Bullying at MVHS: Reflecting on past mistakes

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Bullying at MVHS: Reflecting on past mistakes

Yifei Wu

Screen shot 2013-10-23 at 2.26.49 PM

On Oct. 23, 2013, Math teacher Martin Jennings reads the yearbook from 1978, the year he graduated high school. He recalls the memories of triumphs as well as past mistakes, when he unintentionally hurt a close friend. Photo by Yifei Wu.


[dropcap1]I[/dropcap1]t was the last week of school in the year 1978. Math teacher Martin Jennings, then a senior in high school, signed the yearbook of a friend and started toward his car after giving it back to her.

At the entryway of the parking lot, he heard her cry.

She was a freshman who went to a dance with him at the beginning of the year. Shortly afterwards, they started dating. Toward the end of the year, however, they had parted their ways. When the girl came to Jennings to sign her yearbook, he decided to give her some advice on dealing with her future relationships — advice that was not meant to be taken as criticism; but it was to the girl.

Unknowingly, Jennings wounded her feelings. He meant no harm, yet his miscomprehension of her point of view did the job. It was a lesson in empathy.

According to “Empathy and conflict resolution in friendship relations among adolescents” by Minet de Wied, presence of empathy results in more successful conflict management and thus stronger friendships. On the other hand, lack of empathy often causes misunderstanding and hurt. And it was the case for Jennings,
who only realized his mistake afterwards.

“If [you are] going to [give advice], talk about it in a place where people can talk instead of writing in a place where people look for memories for many years to come,” Jennings said. “That’s not the right form.”

[quote_right]”I couldn’t apologize to her because I never saw her again.”[/quote_right]

He also tried to decipher his own psyche. Looking back, Jennings believes he wrote those comments because of too much ego. Senior year had been a triumphant one for him until the yearbook incident: He was doing well in sports and academics and also won a scholarship. He was proud.

“Things that hadn’t happened to me my whole life were happening during those last spring months of the school year,” Jennings said. “So I just think that my head got too big, and I thought I knew more than I did.”

He was right. Back in high school, Jennings did not realize that relationships may be a more sensitive topic for some people — a realization that came to him only after the words were written in the girl’s yearbook, and the hurt was done.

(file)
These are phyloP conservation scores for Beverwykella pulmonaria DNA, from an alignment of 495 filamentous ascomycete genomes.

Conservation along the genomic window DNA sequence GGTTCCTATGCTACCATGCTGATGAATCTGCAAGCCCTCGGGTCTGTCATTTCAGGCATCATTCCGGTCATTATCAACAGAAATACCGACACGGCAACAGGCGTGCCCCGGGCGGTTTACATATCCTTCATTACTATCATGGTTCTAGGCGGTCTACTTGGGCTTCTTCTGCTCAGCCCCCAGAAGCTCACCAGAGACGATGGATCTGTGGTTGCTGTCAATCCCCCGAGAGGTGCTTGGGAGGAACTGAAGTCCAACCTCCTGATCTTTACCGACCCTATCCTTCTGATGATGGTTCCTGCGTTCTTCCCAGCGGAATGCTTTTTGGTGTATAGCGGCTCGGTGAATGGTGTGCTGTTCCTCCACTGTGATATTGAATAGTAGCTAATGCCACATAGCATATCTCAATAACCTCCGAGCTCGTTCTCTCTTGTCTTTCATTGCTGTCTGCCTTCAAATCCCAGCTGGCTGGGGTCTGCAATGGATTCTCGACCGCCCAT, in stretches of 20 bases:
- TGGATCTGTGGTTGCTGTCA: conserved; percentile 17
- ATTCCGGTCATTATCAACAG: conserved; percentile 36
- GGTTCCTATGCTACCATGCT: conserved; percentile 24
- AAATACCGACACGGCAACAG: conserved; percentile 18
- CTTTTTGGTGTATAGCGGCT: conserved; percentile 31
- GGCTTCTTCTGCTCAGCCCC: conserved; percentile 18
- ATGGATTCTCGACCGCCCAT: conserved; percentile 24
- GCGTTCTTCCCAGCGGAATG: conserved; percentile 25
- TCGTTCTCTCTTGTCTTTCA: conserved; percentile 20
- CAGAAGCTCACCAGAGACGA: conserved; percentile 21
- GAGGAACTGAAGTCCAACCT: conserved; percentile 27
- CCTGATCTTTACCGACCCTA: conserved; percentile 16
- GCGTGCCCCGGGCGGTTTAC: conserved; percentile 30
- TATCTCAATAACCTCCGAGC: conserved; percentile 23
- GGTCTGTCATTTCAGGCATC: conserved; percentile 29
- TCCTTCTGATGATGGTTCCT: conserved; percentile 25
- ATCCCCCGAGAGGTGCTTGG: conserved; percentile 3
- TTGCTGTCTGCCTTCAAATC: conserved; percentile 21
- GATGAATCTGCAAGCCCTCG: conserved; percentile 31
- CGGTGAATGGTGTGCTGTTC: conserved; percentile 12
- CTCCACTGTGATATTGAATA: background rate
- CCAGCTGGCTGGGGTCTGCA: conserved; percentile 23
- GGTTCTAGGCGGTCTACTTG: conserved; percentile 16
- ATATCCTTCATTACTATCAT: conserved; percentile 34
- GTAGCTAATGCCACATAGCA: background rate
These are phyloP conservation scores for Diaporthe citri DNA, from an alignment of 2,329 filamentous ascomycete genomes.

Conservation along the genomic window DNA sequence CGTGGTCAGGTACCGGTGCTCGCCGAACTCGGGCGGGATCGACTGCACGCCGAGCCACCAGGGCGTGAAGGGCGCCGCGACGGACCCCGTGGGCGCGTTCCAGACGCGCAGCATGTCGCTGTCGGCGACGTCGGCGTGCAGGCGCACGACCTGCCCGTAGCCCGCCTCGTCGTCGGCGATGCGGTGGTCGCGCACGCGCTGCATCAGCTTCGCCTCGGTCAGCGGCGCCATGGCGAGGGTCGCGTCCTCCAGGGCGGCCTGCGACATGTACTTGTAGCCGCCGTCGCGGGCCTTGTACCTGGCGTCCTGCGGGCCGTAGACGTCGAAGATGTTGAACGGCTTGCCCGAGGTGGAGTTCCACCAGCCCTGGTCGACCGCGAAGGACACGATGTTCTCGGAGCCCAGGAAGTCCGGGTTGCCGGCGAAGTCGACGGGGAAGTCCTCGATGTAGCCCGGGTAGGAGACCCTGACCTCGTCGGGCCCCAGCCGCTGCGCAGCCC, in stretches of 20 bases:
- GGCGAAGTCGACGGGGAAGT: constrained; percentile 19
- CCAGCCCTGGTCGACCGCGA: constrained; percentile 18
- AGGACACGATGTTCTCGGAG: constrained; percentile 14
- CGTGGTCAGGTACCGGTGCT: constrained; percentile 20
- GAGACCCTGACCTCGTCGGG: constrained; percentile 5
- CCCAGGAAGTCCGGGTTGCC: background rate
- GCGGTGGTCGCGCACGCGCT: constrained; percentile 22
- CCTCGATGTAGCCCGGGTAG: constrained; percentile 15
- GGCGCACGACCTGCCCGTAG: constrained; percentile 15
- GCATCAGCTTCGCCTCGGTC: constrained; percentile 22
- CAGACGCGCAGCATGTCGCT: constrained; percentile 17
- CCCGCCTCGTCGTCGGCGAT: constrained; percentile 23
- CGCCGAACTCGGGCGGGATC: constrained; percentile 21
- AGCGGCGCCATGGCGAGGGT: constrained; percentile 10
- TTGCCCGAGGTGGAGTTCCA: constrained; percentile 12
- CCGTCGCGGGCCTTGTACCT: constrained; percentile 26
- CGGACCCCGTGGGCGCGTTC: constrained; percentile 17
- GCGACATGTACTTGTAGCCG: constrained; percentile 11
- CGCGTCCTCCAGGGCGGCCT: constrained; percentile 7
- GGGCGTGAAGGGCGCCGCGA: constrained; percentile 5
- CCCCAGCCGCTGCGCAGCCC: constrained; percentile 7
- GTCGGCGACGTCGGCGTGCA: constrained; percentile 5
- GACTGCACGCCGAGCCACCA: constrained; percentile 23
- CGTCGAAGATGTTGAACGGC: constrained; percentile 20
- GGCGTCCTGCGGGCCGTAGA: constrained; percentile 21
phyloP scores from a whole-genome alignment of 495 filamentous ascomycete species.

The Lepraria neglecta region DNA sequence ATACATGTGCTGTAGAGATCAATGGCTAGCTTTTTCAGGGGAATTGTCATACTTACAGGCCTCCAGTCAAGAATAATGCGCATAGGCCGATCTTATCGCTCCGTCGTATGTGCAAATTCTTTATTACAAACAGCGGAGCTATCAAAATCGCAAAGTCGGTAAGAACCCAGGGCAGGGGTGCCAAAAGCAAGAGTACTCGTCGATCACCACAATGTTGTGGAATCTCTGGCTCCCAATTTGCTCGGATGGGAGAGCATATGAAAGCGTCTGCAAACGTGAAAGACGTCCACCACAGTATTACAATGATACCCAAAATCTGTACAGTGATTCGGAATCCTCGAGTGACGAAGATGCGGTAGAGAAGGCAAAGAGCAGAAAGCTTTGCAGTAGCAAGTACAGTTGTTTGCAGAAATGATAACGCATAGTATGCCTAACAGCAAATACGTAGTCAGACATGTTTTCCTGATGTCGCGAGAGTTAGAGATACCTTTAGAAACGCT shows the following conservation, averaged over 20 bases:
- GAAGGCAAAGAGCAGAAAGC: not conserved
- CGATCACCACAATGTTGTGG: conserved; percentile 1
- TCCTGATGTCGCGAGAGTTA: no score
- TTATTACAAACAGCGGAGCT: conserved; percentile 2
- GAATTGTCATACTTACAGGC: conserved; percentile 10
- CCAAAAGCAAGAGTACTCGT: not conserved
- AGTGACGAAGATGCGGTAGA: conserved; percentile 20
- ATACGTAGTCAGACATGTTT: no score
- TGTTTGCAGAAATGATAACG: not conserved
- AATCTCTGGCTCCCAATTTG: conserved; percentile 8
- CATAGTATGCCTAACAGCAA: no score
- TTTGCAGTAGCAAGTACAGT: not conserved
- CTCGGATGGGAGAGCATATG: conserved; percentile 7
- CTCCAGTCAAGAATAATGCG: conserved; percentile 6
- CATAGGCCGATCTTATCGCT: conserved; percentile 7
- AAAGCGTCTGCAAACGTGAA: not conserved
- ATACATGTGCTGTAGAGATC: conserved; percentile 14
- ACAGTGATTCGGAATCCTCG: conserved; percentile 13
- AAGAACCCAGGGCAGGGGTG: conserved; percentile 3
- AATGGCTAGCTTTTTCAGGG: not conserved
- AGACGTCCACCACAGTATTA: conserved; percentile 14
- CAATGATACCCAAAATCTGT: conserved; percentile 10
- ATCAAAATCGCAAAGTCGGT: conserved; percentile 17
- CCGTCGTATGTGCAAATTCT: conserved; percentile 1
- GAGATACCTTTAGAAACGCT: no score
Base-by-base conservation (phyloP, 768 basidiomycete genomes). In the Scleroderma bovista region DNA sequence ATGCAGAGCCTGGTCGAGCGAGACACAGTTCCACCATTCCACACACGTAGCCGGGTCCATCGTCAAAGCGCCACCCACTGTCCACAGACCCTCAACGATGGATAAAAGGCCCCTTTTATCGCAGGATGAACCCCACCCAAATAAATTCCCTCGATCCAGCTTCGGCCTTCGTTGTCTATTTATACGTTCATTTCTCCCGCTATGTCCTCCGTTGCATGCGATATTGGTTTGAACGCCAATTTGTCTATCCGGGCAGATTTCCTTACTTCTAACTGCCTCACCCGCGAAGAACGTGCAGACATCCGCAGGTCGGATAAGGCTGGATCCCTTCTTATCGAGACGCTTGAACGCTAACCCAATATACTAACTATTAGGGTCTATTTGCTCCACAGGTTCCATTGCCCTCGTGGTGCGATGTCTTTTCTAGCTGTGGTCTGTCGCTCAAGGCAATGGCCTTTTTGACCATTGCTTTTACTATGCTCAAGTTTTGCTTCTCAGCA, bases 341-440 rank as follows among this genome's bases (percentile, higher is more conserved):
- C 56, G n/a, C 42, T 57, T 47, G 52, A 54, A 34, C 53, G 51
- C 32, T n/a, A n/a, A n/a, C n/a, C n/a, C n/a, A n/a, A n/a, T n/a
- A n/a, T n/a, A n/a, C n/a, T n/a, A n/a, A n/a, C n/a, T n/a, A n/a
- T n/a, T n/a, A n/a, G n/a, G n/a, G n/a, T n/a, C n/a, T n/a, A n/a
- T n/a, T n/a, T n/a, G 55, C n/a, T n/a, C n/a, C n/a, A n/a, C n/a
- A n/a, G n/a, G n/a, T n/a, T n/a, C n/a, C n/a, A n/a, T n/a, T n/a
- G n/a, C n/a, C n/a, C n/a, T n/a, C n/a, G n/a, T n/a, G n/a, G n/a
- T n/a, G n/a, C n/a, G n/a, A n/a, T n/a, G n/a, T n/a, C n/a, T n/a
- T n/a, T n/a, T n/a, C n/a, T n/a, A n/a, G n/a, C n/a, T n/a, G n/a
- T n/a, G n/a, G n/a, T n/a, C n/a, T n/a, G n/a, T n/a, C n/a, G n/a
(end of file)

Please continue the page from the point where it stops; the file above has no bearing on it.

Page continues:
“I couldn’t apologize to her because I never saw her again,” he said.

[dropcap1]A[/dropcap1] similar incident happened in 1992 when science teacher Pooya Hajjarian was an eighth grader and, like Jennings, unintentionally hurt his close friend.

“Growing up, my dad has always told me the one thing you never do is never hurt someone intentionally,” Hajjarian said.

Nevertheless, he felt guilty about unintentionally wounding his friend’s feelings with a joke. Jokes, in his opinion, were important in maintaining a good friendship. However, he did not realize that the jokes he and his friend group made had become targeted at one person, which required a degree of self-awareness he did not possess as an eighth grader.

When the friend who felt hurt opened up about his feelings to the group, Hajjarian was shocked. He recalls how he and his other friends had to think back on the jokes they made to find out what was hurtful. After that, he became more careful about his words.

“A lot of the times we say things just to say things, but we don’t think about how those words can be perceived,” he said.

Unlike Jennings, Hajjarian kept in touch with his friend throughout the years. However, regardless of whether the misunderstanding was cleared, the two teachers both attributed their mistakes to not knowing how to detect or protect their friends’ feelings. They weren’t aware of the importance of empathy at the time. But now they are.